FXCM's January non-U.S. volume rises 18 pct

Feb 15 (Reuters) - Currency broker FXCM Inc, which was banned last week from operating in the United States, said on Wednesday its non-U.S. monthly trading volume rose 18 percent to an estimated $253 billion in January from December.

Volume, however, fell 17 percent from a year earlier.

The company said in a statement it excluded U.S. trading from the estimate because it had agreed to sell its U.S. accounts to rival Gain Capital Holdings Inc and withdraw from the United States.

FXCM was banned last week by the U.S. Commodity Futures Trading Commission from doing business in the United States for betting against its customers in trades. The commission ordered Forex Capital Markets, its parent FXCM Holdings LLC and founding partners Dror Niv and William Ahdout to pay $7 million to settle charges it had defrauded retail foreign exchange customers.

At the end of 2016, FXCM’s U.S. retail forex accounts totaled nearly $179 million, according to the commission’s website. The United States accounts for 18 percent of FXCM’s revenue, the company’s website showed.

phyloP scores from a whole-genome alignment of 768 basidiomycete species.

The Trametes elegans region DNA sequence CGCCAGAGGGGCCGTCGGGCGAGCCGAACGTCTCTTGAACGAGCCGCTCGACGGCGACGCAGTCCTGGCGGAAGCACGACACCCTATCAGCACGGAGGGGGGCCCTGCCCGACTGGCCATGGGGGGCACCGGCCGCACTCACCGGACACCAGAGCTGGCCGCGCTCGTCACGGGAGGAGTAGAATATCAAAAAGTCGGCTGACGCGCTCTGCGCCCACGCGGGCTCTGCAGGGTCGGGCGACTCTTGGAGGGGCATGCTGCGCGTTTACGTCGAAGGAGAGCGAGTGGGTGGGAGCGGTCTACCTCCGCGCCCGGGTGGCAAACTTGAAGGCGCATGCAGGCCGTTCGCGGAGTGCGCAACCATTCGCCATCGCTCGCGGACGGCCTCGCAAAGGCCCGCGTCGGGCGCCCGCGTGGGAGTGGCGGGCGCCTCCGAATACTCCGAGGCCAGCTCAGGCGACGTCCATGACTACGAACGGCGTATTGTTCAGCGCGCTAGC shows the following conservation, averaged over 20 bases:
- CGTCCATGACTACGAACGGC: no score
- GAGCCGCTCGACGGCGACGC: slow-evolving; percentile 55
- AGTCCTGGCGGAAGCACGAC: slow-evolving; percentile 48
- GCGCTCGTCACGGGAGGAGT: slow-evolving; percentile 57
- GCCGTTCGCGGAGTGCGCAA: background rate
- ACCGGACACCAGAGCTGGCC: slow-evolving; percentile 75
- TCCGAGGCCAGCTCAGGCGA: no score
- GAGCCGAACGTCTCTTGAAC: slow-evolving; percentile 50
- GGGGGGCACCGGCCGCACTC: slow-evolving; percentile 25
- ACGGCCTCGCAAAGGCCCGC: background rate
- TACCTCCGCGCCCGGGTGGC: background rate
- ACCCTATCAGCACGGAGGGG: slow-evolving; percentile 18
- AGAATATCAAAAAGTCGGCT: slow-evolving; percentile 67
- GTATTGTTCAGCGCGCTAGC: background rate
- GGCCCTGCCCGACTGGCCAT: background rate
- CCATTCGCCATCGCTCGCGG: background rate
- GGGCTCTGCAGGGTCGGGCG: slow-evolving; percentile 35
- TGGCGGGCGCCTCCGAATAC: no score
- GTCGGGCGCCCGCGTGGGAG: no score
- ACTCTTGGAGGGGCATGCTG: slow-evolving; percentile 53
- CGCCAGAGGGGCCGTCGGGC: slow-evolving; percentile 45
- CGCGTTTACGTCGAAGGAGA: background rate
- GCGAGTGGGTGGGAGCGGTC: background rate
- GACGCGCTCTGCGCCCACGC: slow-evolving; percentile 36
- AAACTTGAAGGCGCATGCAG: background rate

January customer trading volume averaged $12 billion a day, up 18 percent from December.

The commission said last week that FXCM had an interest in a market maker on its trading platform that consistently won the largest share of the company’s trading volume, and thus was taking positions in opposition to FXCM’s retail customers.

As an agency broker registered with the commission, FXCM was to act merely as an intermediary between the buyer and seller in foreign exchange transactions.

FXCM said on Monday the sale of its U.S. retail foreign exchange business was expected to reduce consolidated revenues by $38.8 million and increase net profit by $13.9 million for the nine months ended Sept. 30, 2016. (Reporting by Gertrude Chavez-Dreyfuss; Editing by Richard Chang)